"The point is, don't you see, that progress of every sort is only
made by the use of authority," he said, evidently wishing to show
he was not without culture. "Take the reforms of Peter, of
Catherine, of Alexander. Take European history. And progress in
agriculture more than anything else--the potato, for instance,
that was introduced among us by force. The wooden plough too
wasn't always used. It was introduced maybe in the days before
the Empire, but it was probably brought in by force. Now, in our
own day, we landowners in the serf times used various
improvements in our husbandry: drying machines and thrashing
machines, and carting manure and all the modern implements--all
that we brought into use by our authority, and the peasants
opposed it at first, and ended by imitating us. Now by the
abolition of serfdom we have been deprived of our authority; and
so our husbandry, where it had been raised to a high level, is
bound to sink to the most savage primitive condition. That's how
I see it."
"But why so? If it's rational, you'll be able to keep up the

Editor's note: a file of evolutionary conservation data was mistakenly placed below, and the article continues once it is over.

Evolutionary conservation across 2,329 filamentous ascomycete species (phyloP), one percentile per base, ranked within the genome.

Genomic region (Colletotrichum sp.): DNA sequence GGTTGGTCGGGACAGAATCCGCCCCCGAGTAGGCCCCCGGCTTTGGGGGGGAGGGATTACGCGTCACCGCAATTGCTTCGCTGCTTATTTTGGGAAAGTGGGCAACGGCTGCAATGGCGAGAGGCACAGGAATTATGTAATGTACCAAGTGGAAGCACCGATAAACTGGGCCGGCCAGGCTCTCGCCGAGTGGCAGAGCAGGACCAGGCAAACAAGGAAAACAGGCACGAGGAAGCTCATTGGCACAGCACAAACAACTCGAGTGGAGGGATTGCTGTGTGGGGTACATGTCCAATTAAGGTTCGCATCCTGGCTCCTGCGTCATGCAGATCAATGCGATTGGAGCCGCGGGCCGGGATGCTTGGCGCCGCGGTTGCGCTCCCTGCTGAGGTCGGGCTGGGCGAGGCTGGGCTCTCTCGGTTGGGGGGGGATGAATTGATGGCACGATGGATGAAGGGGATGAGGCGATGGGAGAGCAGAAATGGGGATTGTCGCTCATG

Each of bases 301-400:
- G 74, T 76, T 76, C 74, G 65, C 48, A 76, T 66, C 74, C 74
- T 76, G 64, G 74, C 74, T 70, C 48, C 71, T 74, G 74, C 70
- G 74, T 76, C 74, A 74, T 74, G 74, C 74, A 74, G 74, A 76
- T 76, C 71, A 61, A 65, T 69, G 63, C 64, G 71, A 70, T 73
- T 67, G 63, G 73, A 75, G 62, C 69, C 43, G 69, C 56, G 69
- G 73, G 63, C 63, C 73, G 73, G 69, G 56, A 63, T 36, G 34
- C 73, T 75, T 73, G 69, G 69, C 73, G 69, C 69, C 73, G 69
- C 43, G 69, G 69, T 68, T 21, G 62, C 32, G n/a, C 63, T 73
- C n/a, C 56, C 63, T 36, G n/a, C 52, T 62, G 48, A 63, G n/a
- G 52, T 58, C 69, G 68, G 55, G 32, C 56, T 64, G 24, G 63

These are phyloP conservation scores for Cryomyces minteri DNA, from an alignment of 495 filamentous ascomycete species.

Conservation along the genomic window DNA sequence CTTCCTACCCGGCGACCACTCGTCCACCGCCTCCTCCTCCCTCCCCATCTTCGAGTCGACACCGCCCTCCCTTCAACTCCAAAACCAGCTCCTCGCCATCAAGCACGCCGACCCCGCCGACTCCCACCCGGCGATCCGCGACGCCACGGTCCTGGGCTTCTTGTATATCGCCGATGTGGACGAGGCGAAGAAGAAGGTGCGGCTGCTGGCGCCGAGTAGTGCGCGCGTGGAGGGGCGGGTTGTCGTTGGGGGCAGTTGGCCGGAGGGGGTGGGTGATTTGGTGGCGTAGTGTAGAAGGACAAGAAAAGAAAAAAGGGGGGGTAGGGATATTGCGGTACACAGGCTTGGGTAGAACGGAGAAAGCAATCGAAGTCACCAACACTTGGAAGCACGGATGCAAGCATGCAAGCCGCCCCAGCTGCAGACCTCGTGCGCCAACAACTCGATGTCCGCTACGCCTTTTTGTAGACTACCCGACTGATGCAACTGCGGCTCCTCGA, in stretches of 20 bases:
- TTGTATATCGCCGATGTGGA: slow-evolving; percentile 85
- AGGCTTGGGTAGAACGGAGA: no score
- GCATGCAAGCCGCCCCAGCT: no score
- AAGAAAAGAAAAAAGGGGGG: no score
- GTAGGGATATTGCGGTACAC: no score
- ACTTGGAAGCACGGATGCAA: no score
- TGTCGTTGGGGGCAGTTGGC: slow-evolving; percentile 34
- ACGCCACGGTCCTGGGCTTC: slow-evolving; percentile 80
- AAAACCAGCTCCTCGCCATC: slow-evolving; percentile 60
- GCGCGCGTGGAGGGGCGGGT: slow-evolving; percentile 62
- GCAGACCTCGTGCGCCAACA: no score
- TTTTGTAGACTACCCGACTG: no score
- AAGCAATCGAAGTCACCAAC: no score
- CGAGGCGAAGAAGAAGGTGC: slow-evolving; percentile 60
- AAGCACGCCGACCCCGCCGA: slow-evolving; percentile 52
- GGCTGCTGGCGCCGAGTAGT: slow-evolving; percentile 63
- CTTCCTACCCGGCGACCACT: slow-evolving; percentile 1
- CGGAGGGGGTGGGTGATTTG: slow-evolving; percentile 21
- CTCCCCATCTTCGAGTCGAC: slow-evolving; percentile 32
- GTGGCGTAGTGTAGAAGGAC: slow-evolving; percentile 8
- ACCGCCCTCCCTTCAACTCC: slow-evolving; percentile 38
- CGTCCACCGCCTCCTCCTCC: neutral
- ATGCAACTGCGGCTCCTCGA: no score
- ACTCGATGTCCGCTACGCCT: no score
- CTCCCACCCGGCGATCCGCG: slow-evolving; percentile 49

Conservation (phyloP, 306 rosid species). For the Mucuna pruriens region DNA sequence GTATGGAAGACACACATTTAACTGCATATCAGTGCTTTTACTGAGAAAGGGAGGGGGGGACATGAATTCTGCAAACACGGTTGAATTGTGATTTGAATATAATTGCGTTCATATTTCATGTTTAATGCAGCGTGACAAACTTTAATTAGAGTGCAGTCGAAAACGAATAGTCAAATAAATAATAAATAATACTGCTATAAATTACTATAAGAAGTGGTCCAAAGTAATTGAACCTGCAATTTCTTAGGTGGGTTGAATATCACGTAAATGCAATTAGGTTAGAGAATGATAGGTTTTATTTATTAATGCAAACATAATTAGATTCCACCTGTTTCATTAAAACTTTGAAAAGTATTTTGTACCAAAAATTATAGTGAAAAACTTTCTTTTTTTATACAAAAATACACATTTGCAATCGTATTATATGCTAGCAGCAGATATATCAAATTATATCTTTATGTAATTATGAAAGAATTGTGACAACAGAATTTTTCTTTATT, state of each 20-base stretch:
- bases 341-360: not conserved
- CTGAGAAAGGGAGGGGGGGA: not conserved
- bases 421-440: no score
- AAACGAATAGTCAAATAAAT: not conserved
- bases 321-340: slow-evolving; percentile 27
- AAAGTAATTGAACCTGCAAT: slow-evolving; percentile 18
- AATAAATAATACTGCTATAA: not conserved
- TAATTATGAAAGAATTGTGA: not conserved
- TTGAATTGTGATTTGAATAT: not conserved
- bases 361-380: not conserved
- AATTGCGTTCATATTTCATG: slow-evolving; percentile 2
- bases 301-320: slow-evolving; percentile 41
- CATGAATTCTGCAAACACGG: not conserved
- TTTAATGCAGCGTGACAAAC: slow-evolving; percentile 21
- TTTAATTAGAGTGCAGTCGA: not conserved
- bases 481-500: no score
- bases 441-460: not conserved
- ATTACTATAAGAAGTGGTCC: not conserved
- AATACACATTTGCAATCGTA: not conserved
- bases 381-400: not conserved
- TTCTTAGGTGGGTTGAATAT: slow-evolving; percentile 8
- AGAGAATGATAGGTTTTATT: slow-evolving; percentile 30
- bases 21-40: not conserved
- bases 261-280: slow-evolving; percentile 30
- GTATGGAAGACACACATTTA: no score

same system with hired labor," said Sviazhsky.
"We've no power over them. With whom am I going to work the
system, allow me to ask?"
"There it is--the labor force--the chief element in
agriculture," thought Levin.
"The laborers won't work well, and won't work with good
implements. Our laborer can do nothing but get drunk like a pig,
and when he's drunk he ruins everything you give him. He makes
the horses ill with too much water, cuts good harness, barters
the tires of the wheels for drink, drops bits of iron into the
thrashing machine, so as to break it. He loathes the sight of
anything that's not after his fashion. And that's how it is the
whole level of husbandry has fallen. Lands gone out of
cultivation, overgrown with weeds, or divided among the peasants,
and where millions of bushels were raised you get a hundred
thousand; the wealth of the country has decreased. If the same
thing had been done, but with care that..."